Extortionary Governance

The United States seeks to secure the rule of law, on which our freedom and prosperity depend, through written constitutions enforced by an independent judiciary. Although governments will sometimes get away with ultra vires acts, we rely on constitutional checks and balances to prevent serious usurpations of power. If Philip Hamburger is right, however, constitutional violations by the federal government have become so pervasive, oppressive, and readily tolerated that we Americans risk becoming incapable of self-government.

In 2014, Hamburger published a massive historical and analytical study arguing that modern administrative law is really a revival of the prerogative power once exercised by English monarchs. The English successfully fought to replace this power with constitutional law, under which statutes are adopted by an independent legislature and enforced by independent courts. Our Founders fortified the barriers against arbitrary rule with written constitutions that provide for judicial review of actions by the executive and the legislature alike. But Hamburger argued that we are now largely ruled by unelected and unaccountable bureaucrats who exercise a form of administrative power that “systematically steps outside the Constitution’s structures, thereby creating an entire anti-constitutional regime.”

Hamburger’s new book, Purchasing Submission, describes a departure from the Constitution that is even worse. While administrative law may be “anti-constitutional,” it is typically applied with at least a simulacrum of the formal protections offered by the Constitution’s prescribed mode of making and enforcing law. When our rulers require us to surrender our legal rights as a condition of receiving benefits from the government, even this protection is lost.

It is true, of course, that most conditions on the receipt of benefits are manifestly innocuous and perfectly constitutional, as when government employees agree to show up at work and do their assigned tasks as a condition of receiving a salary. With this paradigm in mind, one might think that government should be just as free as anyone else to put additional conditions in its employment contracts, or on any benefit or privilege it offers to those who are free to decline the offer. Private firms, for example, frequently and justifiably require their employees to curb their tongues, on and off the job, and governments often have good reasons for doing the same.

The Supreme Court has declined to accept “consent” as a universal solvent with which government can eliminate barriers to regulation. It has identified some “unconstitutional conditions,” such as conditioning some government jobs on some forms of political silence or conformity. But the Court has notoriously never offered a satisfactory explanation of the difference between permissible and impermissible conditions. That failure has generated a large academic literature that reflects the difficulty of devising a doctrinal solution to the problem.

Purchasing Submission offers insightful discussions of this topic, especially with respect to regulations that are imposed indirectly through state and private actors. One federal agency, for example, requires colleges and universities, as a condition of receiving federal grants, to police the speech of their students and faculties in ways that the government could not do directly. These institutions are required to impose prior restraints on speech by requiring every researcher (not just recipients of federal grant money) to obtain a license before talking to “human subjects.” Before the Trump administration changed the policy, another agency effectively required colleges to try students accused of sexual misconduct (including “unwelcome” speech) in kangaroo courts that lacked anything resembling due process of law.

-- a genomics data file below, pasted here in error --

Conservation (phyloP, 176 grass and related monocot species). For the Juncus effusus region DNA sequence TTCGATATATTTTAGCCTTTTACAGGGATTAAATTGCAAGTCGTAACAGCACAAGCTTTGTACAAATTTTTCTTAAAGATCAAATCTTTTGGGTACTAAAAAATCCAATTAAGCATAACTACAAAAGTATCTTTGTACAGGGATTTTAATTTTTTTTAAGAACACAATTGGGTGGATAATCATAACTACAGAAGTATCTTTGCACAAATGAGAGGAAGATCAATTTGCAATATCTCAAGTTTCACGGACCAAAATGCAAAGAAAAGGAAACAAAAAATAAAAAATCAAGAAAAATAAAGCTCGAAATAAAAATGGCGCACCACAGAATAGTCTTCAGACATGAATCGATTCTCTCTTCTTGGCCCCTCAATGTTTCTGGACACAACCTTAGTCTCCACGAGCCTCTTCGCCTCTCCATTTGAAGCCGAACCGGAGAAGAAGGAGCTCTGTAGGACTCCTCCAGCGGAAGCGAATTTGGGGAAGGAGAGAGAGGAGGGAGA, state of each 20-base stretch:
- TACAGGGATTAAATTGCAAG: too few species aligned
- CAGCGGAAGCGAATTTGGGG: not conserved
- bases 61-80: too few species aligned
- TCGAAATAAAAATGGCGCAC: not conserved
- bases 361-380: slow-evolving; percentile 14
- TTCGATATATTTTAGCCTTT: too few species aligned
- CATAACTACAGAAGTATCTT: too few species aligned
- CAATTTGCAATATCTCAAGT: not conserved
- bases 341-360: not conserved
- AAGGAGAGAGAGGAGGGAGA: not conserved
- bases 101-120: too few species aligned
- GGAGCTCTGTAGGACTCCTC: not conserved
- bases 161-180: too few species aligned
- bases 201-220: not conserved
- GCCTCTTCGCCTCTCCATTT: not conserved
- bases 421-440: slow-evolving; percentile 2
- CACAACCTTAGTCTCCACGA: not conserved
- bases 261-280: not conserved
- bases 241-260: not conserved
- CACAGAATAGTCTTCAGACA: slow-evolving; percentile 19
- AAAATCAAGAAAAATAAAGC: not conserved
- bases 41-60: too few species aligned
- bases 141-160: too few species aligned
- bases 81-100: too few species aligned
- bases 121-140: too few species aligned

Administrative Rule

Hamburger’s greatest contribution to the literature may be his analysis of government’s use of conditions (including threats that are withdrawn on condition of compliance) to alter the Constitution’s allocation of power. Apart from violating specific individual rights, the government uses conditions on benefits as a tool for imposing regulations that the legislature has not adopted and frequently would not enact into law. For example, Congress conditioned a portion of the funding it offered the states for highway construction on their setting the legal drinking age at a minimum of twenty-one. More egregiously, the Federal Trade Commission frequently brings administrative proceedings against telecommunication companies for breaches of data security that do not violate any statutory or common law standard. Typically, the agency then uses the threat of regulatory harassment to extort from the company a consent decree that establishes a new security standard and waives the firm’s right to judicial review.

Many varieties of such techniques, including abusive threats to withhold permits and licenses, evade the Constitution’s vesting of the legislative and judicial powers in Congress and the federal courts respectively. Hamburger considers them unconstitutional for that reason. This reallocation of power is supposedly necessary to meet the demands of a citizenry that has no interest in crippling the government with an outmoded straitjacket on its regulatory flexibility. If so, it should be done through a constitutional amendment. But Hamburger is dubious about the need, suggesting instead that genuinely necessary regulations, and those that really do have broad political support, could be enacted in real laws enforced by real courts.

Hamburger rejects the conventional assumption that the Constitution allows the government to do whatever the Supreme Court endorses or tolerates. But he also recognizes that there is not much chance of enforcing the Constitution without the Court’s help. Accordingly, he points wherever he can to judicial precedents and comments that at least partially support his positions. And he suggests that many of the constitutional violations he identifies have not been ratified so much as overlooked by the Court. So he sees hope for progress.

I am largely persuaded by Hamburger’s diagnosis of the constitutional disease, which includes corruption of the republican spirit in a people that accustoms itself to governance by institutionalized bribery and extortion instead of by law. I wish he had provided more examples of the practices he condemns, and that he had more clearly defined the overlapping categories of unconstitutional conditions and “worrisome” or “disturbing” conditions. More importantly, I agree that the nation could make substantial progress in restoring the constitutional order without disabling government from adopting regulations that truly are needed and wanted by the public. Although the book does not present a detailed reform program, I also agree that such progress is very unlikely to occur except through the mechanism of judicial review.

Unless the Court acts with unexpected boldness, we will have more evidence suggesting that our system of constitutional self-government is experiencing the relentless progress of a terminal illness.

The Supreme Court’s Original Sin